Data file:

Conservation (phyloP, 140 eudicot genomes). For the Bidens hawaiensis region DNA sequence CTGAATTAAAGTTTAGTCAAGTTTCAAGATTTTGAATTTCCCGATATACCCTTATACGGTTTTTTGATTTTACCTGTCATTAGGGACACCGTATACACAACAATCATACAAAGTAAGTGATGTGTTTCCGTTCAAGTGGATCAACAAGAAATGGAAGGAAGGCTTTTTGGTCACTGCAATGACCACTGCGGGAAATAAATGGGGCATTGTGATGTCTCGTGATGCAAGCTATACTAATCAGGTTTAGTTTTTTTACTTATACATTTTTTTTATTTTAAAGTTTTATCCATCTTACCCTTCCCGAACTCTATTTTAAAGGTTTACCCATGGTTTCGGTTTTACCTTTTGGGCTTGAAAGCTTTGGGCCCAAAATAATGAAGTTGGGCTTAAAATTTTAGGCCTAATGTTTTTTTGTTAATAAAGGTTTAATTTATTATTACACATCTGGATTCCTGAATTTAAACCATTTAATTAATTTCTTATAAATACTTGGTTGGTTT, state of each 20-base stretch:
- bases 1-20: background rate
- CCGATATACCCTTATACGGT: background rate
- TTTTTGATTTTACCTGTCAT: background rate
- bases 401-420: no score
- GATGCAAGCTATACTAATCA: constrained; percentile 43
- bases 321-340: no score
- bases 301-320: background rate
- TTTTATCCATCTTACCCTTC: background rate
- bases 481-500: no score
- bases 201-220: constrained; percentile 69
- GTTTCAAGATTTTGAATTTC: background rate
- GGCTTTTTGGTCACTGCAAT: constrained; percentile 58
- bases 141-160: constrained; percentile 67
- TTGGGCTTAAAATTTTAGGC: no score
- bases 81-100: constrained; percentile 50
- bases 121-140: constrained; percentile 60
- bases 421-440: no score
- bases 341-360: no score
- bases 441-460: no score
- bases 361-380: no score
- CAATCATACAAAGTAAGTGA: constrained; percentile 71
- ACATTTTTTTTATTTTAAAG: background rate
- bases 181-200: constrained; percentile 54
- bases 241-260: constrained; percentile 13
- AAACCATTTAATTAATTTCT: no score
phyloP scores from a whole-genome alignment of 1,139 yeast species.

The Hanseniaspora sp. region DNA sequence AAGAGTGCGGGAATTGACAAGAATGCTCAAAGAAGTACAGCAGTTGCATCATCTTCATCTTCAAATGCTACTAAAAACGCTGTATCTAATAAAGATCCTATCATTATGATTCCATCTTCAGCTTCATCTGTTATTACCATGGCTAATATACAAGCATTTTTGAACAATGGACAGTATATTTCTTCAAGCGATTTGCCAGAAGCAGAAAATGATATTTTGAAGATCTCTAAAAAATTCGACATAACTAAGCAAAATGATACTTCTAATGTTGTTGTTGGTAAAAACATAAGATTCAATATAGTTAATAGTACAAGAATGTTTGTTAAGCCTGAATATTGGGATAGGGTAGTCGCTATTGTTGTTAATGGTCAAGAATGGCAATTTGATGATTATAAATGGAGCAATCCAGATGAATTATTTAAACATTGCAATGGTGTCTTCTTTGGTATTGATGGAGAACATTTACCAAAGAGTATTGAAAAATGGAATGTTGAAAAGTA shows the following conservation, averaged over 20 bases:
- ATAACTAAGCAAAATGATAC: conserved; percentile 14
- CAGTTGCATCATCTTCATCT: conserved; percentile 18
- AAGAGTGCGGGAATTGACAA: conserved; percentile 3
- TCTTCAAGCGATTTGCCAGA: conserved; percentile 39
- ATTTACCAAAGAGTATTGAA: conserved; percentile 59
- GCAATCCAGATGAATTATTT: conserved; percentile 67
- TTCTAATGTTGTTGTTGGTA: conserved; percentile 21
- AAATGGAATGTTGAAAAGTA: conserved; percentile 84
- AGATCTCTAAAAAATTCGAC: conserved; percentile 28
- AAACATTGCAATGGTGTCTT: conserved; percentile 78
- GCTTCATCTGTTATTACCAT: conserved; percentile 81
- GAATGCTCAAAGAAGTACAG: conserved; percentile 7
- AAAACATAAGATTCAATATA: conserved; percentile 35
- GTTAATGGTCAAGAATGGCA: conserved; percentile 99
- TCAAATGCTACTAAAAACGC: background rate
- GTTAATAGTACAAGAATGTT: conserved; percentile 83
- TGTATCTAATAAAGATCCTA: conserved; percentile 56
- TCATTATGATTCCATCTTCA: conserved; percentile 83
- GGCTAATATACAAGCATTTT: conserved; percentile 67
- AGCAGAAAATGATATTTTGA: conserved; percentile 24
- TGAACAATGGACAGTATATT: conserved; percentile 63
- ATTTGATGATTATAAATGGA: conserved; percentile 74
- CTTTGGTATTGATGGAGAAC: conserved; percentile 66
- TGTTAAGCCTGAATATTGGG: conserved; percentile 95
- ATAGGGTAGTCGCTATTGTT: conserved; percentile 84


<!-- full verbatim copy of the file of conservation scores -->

Conservation (phyloP, 140 eudicot genomes). For the Bidens hawaiensis region DNA sequence CTGAATTAAAGTTTAGTCAAGTTTCAAGATTTTGAATTTCCCGATATACCCTTATACGGTTTTTTGATTTTACCTGTCATTAGGGACACCGTATACACAACAATCATACAAAGTAAGTGATGTGTTTCCGTTCAAGTGGATCAACAAGAAATGGAAGGAAGGCTTTTTGGTCACTGCAATGACCACTGCGGGAAATAAATGGGGCATTGTGATGTCTCGTGATGCAAGCTATACTAATCAGGTTTAGTTTTTTTACTTATACATTTTTTTTATTTTAAAGTTTTATCCATCTTACCCTTCCCGAACTCTATTTTAAAGGTTTACCCATGGTTTCGGTTTTACCTTTTGGGCTTGAAAGCTTTGGGCCCAAAATAATGAAGTTGGGCTTAAAATTTTAGGCCTAATGTTTTTTTGTTAATAAAGGTTTAATTTATTATTACACATCTGGATTCCTGAATTTAAACCATTTAATTAATTTCTTATAAATACTTGGTTGGTTT, state of each 20-base stretch:
- bases 1-20: background rate
- CCGATATACCCTTATACGGT: background rate
- TTTTTGATTTTACCTGTCAT: background rate
- bases 401-420: no score
- GATGCAAGCTATACTAATCA: constrained; percentile 43
- bases 321-340: no score
- bases 301-320: background rate
- TTTTATCCATCTTACCCTTC: background rate
- bases 481-500: no score
- bases 201-220: constrained; percentile 69
- GTTTCAAGATTTTGAATTTC: background rate
- GGCTTTTTGGTCACTGCAAT: constrained; percentile 58
- bases 141-160: constrained; percentile 67
- TTGGGCTTAAAATTTTAGGC: no score
- bases 81-100: constrained; percentile 50
- bases 121-140: constrained; percentile 60
- bases 421-440: no score
- bases 341-360: no score
- bases 441-460: no score
- bases 361-380: no score
- CAATCATACAAAGTAAGTGA: constrained; percentile 71
- ACATTTTTTTTATTTTAAAG: background rate
- bases 181-200: constrained; percentile 54
- bases 241-260: constrained; percentile 13
- AAACCATTTAATTAATTTCT: no score
phyloP scores from a whole-genome alignment of 1,139 yeast species.

The Hanseniaspora sp. region DNA sequence AAGAGTGCGGGAATTGACAAGAATGCTCAAAGAAGTACAGCAGTTGCATCATCTTCATCTTCAAATGCTACTAAAAACGCTGTATCTAATAAAGATCCTATCATTATGATTCCATCTTCAGCTTCATCTGTTATTACCATGGCTAATATACAAGCATTTTTGAACAATGGACAGTATATTTCTTCAAGCGATTTGCCAGAAGCAGAAAATGATATTTTGAAGATCTCTAAAAAATTCGACATAACTAAGCAAAATGATACTTCTAATGTTGTTGTTGGTAAAAACATAAGATTCAATATAGTTAATAGTACAAGAATGTTTGTTAAGCCTGAATATTGGGATAGGGTAGTCGCTATTGTTGTTAATGGTCAAGAATGGCAATTTGATGATTATAAATGGAGCAATCCAGATGAATTATTTAAACATTGCAATGGTGTCTTCTTTGGTATTGATGGAGAACATTTACCAAAGAGTATTGAAAAATGGAATGTTGAAAAGTA shows the following conservation, averaged over 20 bases:
- ATAACTAAGCAAAATGATAC: conserved; percentile 14
- CAGTTGCATCATCTTCATCT: conserved; percentile 18
- AAGAGTGCGGGAATTGACAA: conserved; percentile 3
- TCTTCAAGCGATTTGCCAGA: conserved; percentile 39
- ATTTACCAAAGAGTATTGAA: conserved; percentile 59
- GCAATCCAGATGAATTATTT: conserved; percentile 67
- TTCTAATGTTGTTGTTGGTA: conserved; percentile 21
- AAATGGAATGTTGAAAAGTA: conserved; percentile 84
- AGATCTCTAAAAAATTCGAC: conserved; percentile 28
- AAACATTGCAATGGTGTCTT: conserved; percentile 78
- GCTTCATCTGTTATTACCAT: conserved; percentile 81
- GAATGCTCAAAGAAGTACAG: conserved; percentile 7
- AAAACATAAGATTCAATATA: conserved; percentile 35
- GTTAATGGTCAAGAATGGCA: conserved; percentile 99
- TCAAATGCTACTAAAAACGC: background rate
- GTTAATAGTACAAGAATGTT: conserved; percentile 83
- TGTATCTAATAAAGATCCTA: conserved; percentile 56
- TCATTATGATTCCATCTTCA: conserved; percentile 83
- GGCTAATATACAAGCATTTT: conserved; percentile 67
- AGCAGAAAATGATATTTTGA: conserved; percentile 24
- TGAACAATGGACAGTATATT: conserved; percentile 63
- ATTTGATGATTATAAATGGA: conserved; percentile 74
- CTTTGGTATTGATGGAGAAC: conserved; percentile 66
- TGTTAAGCCTGAATATTGGG: conserved; percentile 95
- ATAGGGTAGTCGCTATTGTT: conserved; percentile 84